Raymond A. Brittain was born in February 1921 in San Diego, California, to a family of veterans. After graduating from high school in Torrance, California, Brittain received a four-year scholarship to UC Davis School, where he attended the college of agriculture and environmental studies. In the summer 1940, Brittain and several of his friends decided to join the Navy, and he went to Pearl Harbor.
On Dec. 7, 1941, Brittain was aboard USS Tennessee when Japan bombed Pearl Harbor. He remembered seeing the rising sun symbol on a Japanese dive-bomber before it narrowly missed him and a few others. Confused as to why no alarm sounded yet, Brittain warned everyone on the ship. As more Japanese aircraft flew over Pearl Harbor, he tracked approaching horizontal bombers. Brittain recalled one bomb had fins, exploding near him. Thrown off his post, he suffered a broken ankle, but survived the events of this day.
After the attack on Pearl Harbor, Brittain went to the Aleutian Islands, where he fought to secure the islands and repel the Japanese. He also fought in the Battle of Tarawa. His battleship provided fire support for the Marines on the beach. Following the Battle of Tarawa, Brittain returned to San Francisco, California, to train as a fire controlman. The training allowed him to expand his knowledge on the different use of artillery on battleships and become an antiaircraft director of the five-inch gun battery. Upon completing training, Brittain went to Manila Bay near the end of the war. Arriving in Japan after their surrender, he witnessed the aftermath of the atomic bombs.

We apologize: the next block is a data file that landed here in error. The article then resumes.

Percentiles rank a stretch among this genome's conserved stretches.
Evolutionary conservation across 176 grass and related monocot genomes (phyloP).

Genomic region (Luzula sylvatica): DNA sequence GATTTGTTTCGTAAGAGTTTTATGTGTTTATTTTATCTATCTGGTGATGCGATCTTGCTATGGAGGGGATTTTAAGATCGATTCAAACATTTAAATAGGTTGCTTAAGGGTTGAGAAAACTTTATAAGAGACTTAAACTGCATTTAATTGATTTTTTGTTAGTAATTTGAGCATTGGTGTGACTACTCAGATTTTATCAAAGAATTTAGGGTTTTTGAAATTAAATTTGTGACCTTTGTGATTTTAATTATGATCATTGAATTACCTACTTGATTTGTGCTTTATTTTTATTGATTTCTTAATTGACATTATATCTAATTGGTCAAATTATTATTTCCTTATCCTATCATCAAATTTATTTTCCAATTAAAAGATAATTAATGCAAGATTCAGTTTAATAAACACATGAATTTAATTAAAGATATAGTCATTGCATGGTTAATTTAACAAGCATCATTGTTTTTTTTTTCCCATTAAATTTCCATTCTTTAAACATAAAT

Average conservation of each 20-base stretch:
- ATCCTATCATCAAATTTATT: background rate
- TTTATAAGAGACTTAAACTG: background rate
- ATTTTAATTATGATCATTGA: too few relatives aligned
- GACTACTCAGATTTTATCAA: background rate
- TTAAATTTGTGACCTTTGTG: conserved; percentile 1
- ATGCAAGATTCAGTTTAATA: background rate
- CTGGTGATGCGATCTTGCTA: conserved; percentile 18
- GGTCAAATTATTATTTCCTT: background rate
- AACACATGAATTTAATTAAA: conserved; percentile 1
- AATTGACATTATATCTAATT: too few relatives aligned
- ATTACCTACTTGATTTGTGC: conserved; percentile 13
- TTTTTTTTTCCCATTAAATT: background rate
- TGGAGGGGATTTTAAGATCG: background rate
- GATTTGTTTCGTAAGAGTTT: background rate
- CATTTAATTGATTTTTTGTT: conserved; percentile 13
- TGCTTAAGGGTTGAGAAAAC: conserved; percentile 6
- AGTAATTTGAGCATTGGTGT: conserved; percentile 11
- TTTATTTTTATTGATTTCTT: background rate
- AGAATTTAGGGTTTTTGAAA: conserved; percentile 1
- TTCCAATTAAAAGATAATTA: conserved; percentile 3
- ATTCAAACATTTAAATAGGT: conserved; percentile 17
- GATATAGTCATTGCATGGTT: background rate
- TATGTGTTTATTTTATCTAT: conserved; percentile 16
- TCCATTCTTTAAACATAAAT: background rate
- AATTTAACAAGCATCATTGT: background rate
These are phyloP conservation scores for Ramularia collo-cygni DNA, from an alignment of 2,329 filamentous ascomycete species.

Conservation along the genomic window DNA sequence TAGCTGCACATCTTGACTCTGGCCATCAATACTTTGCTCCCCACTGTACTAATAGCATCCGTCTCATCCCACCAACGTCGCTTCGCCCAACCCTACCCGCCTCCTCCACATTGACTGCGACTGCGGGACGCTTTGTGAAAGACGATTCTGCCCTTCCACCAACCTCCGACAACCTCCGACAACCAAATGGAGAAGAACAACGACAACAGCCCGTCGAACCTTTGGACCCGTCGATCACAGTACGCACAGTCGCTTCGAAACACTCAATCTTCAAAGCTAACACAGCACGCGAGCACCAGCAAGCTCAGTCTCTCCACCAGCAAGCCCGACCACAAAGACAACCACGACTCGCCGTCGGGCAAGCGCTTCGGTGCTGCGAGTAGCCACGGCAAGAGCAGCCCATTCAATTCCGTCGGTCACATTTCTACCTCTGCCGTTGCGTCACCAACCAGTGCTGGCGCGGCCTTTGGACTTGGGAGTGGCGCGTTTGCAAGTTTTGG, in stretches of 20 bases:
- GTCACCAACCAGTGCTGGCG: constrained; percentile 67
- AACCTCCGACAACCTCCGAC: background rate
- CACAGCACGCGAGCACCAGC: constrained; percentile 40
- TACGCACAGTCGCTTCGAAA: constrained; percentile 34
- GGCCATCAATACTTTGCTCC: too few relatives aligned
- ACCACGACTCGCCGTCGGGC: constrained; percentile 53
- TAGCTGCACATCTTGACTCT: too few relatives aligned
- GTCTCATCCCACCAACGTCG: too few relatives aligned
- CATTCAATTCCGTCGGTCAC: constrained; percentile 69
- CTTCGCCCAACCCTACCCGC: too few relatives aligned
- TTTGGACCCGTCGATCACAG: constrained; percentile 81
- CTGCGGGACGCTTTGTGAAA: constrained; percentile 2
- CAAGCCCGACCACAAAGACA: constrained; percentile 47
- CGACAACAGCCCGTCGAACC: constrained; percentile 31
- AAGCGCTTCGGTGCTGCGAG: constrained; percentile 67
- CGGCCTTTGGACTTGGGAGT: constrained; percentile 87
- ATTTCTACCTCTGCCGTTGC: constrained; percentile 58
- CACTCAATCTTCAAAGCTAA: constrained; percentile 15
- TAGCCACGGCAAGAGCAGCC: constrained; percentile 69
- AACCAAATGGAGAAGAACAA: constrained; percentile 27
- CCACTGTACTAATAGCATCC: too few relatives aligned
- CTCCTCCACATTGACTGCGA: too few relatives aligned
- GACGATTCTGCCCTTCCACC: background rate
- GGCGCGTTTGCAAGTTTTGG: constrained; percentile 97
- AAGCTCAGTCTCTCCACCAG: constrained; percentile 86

While serving the Navy, Brittain married his high school sweetheart, Violet Dalton, who helped construct fourteen engine bombers for the B-17 flying fortress. He called her one of the original Rosie the Riveters. After leaving the military, Brittain served as a sheriff deputy in Kern County, California, for 25 years.
In March 2015, Brittain passed away at age 94. He is survived by his two daughters, his grandchildren and great-grandchildren.
We honor his service.
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Veterans History Project
This #VeteranOfTheDay profile was created with interviews submitted to the Veterans History Project. The project collects, preserves, and makes accessible the personal accounts of American war Veterans so that future generations may hear directly from Veterans and better understand the realities of war. Find out more at http://www.loc.gov/vets/.
Writer: Shawn Donahue, Elizabeth Jefimova
Editor: Jacob Reis,
Fact checker:, Shiv Lamba